Alternate day calorie restriction improves clinical findings and reduces markers of oxidative stress and inflammation in overweight adults with moderate asthma
Asthma is an increasingly common disorder responsible for considerable morbidity and mortality. Although obesity is a risk factor for asthma and weight loss can improve symptoms, many patients do not adhere to low calorie diets and the impact of dietary restriction on the disease process is unknown. A study was designed to determine if overweight asthma patients would adhere to an alternate day calorie restriction (ADCR) dietary regimen, and to establish the effects of the diet on their symptoms, pulmonary function and markers of oxidative stress, and inflammation. Ten subjects with BMI > 30 were maintained for 8 weeks on a dietary regimen in which they ate ad libitum every other day, while consuming less than 20% of their normal calorie intake on the intervening days. At baseline, and at designated time points during the 8-week study, asthma control, symptoms, and Quality of Life questionnaires (ACQ, ASUI, mini-AQLQ) were assessed and blood was collected for analyses of markers of general health, oxidative stress, and inflammation. Peak expiratory flow (PEF) was measured daily on awakening. Pre-and postbronchodilator spirometry was obtained at baseline and 8 weeks. Nine of the subjects adhered to the diet and lost an average of 8% of their initial weight during the study. Their asthma-related symptoms, control, and QOL improved significantly, and PEF increased significantly, within 2 weeks of diet initiation; these changes persisted for the duration of the study. Spirometery was unaffected by ADCR. Levels of serum beta-hydroxybutyrate were increased and levels of leptin were decreased on CR days, indicating a shift in energy metabolism toward utilization of fatty acids and confirming compliance with the diet. The improved clinical findings were associated with decreased levels of serum cholesterol and triglycerides, striking reductions in markers of oxidative stress (8-isoprostane, nitrotyrosine, protein carbonyls, and 4-hydroxynonenal adducts), and increased levels of the antioxidant uric acid. Indicators of inflammation, including serum tumor necrosis factor-alpha and brain-derived neurotrophic factor, were also significantly decreased by ADCR. Compliance with the ADCR diet was high, symptoms and pulmonary function improved, and oxidative stress and inflammation declined in response to the dietary intervention. These findings demonstrate rapid and sustained beneficial effects of ADCR on the underlying disease process in subjects with asthma, suggesting a novel approach for therapeutic intervention in this disorder. (c) 2006 Elsevier Inc. All rights reserved.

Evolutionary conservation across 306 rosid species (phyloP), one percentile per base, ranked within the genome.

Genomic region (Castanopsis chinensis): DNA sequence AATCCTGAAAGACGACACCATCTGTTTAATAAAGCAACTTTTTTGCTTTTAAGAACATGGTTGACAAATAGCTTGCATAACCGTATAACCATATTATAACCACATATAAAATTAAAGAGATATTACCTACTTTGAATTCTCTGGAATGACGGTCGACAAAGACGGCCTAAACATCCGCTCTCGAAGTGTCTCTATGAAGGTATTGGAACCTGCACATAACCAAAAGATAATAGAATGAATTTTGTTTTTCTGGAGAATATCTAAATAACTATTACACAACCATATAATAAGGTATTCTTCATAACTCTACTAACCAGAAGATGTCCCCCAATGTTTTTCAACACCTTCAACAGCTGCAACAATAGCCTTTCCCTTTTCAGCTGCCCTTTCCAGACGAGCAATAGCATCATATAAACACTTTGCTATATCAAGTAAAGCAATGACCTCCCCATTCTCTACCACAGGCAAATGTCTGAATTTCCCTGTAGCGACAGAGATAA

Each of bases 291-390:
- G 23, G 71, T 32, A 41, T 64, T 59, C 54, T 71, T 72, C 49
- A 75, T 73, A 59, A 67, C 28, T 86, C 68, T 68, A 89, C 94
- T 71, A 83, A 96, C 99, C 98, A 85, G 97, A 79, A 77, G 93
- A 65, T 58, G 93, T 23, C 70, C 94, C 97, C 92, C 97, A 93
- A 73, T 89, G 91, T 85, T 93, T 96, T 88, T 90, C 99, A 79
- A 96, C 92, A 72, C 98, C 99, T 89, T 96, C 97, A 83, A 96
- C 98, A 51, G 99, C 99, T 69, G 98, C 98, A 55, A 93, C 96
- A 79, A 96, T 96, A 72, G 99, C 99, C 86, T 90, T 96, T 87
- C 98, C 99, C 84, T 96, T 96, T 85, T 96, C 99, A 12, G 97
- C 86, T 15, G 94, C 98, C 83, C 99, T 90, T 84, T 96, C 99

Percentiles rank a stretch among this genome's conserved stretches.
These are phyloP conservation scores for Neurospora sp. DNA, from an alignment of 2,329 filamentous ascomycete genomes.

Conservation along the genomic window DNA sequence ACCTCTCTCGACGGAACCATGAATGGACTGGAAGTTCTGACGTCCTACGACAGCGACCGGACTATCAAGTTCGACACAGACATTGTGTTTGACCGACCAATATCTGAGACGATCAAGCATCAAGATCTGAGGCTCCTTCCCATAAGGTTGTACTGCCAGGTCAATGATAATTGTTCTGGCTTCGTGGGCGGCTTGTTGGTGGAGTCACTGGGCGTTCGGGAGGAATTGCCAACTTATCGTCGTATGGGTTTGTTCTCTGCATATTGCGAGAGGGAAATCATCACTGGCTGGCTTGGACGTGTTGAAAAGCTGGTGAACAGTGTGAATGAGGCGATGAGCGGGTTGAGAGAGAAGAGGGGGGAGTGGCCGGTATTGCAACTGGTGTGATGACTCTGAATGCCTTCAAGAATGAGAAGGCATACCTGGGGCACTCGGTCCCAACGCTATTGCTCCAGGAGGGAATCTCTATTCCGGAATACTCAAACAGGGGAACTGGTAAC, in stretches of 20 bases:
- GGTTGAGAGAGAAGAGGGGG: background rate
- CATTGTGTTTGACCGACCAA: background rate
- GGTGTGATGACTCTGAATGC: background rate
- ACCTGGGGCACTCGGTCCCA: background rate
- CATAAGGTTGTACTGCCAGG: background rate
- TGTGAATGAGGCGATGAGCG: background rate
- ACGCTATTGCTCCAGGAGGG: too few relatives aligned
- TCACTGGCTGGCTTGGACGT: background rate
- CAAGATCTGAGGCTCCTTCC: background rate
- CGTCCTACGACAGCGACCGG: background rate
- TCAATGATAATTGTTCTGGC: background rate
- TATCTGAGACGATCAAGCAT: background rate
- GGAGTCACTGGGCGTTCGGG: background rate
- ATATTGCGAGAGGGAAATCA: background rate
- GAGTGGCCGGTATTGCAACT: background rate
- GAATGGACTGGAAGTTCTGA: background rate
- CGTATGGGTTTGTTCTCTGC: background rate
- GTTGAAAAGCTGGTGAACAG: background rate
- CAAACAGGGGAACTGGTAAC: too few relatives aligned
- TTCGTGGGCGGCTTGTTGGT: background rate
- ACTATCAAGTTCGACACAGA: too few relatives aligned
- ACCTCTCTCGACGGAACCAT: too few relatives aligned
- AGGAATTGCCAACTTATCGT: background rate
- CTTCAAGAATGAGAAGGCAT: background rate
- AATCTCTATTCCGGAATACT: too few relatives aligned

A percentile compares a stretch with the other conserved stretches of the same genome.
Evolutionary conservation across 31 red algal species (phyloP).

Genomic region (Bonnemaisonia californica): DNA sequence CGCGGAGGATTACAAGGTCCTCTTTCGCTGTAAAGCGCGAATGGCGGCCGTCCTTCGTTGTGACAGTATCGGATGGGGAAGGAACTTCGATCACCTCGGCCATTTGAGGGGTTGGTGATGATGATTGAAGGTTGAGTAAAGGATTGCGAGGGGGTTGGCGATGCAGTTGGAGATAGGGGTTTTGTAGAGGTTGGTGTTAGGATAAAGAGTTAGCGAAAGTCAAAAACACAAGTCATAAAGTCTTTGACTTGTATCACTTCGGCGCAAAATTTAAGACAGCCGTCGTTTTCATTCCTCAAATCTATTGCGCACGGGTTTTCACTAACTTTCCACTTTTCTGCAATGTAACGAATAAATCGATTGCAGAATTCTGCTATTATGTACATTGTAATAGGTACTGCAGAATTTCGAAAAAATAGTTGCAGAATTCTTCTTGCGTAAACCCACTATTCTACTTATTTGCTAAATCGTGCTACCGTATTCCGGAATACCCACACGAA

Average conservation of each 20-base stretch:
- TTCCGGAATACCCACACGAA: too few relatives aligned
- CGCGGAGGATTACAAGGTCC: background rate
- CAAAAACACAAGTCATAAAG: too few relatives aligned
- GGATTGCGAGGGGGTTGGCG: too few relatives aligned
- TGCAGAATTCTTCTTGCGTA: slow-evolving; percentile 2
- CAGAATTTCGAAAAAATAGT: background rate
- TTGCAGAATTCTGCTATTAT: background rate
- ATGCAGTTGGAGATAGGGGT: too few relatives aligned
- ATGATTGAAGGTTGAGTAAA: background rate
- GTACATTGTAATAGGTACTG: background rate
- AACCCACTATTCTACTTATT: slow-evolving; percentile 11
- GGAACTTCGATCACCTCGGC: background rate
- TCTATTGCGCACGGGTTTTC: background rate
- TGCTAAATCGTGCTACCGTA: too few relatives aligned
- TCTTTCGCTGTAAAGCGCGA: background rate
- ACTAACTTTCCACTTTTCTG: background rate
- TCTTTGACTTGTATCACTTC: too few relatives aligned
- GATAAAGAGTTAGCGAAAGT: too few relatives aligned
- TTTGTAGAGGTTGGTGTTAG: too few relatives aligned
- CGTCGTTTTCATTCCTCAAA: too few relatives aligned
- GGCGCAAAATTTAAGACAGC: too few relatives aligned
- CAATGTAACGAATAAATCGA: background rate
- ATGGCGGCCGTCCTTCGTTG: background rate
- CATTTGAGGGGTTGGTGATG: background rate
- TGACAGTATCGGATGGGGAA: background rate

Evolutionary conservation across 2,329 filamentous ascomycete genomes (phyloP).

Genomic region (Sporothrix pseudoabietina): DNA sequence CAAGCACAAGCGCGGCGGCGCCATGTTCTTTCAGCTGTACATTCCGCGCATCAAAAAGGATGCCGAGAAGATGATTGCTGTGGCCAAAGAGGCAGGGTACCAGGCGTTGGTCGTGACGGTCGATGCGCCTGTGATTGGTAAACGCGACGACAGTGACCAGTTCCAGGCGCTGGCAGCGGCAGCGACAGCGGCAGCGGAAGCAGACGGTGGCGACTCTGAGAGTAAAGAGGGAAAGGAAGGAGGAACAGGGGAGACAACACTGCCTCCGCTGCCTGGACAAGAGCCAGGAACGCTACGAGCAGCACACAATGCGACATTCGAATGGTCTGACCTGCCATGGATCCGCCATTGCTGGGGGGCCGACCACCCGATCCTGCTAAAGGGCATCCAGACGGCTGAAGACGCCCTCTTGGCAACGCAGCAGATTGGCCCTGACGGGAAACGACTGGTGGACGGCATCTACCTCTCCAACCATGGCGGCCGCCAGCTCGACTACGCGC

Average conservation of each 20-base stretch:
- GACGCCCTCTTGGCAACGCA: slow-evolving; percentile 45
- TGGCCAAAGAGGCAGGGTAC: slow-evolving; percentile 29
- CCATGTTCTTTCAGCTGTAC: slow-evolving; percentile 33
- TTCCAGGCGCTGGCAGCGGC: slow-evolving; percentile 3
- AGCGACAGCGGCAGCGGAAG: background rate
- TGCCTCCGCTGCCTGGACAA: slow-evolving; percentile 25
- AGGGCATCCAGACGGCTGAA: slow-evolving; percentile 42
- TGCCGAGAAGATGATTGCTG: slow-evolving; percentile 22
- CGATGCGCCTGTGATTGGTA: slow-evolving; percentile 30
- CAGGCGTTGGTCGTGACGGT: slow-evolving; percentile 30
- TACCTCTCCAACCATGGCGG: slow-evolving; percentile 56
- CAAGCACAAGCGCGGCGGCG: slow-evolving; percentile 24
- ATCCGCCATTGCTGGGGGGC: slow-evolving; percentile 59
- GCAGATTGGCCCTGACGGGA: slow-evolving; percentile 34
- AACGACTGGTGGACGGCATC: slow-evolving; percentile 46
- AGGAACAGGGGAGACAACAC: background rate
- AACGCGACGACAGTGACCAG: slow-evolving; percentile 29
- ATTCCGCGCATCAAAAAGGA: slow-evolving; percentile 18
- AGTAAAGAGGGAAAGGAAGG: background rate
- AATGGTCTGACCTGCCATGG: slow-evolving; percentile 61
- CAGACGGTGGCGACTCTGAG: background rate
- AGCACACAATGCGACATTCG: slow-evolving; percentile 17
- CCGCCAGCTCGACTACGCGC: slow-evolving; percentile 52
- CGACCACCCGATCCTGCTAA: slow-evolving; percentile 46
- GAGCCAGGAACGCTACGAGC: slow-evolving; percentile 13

Source (journal)
Free radical biology and medicine. - New York, N.Y.
New York, N.Y. : 2007
42:5(2007), p. 665-674
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Creation 06.01.2015
Last edited 21.05.2017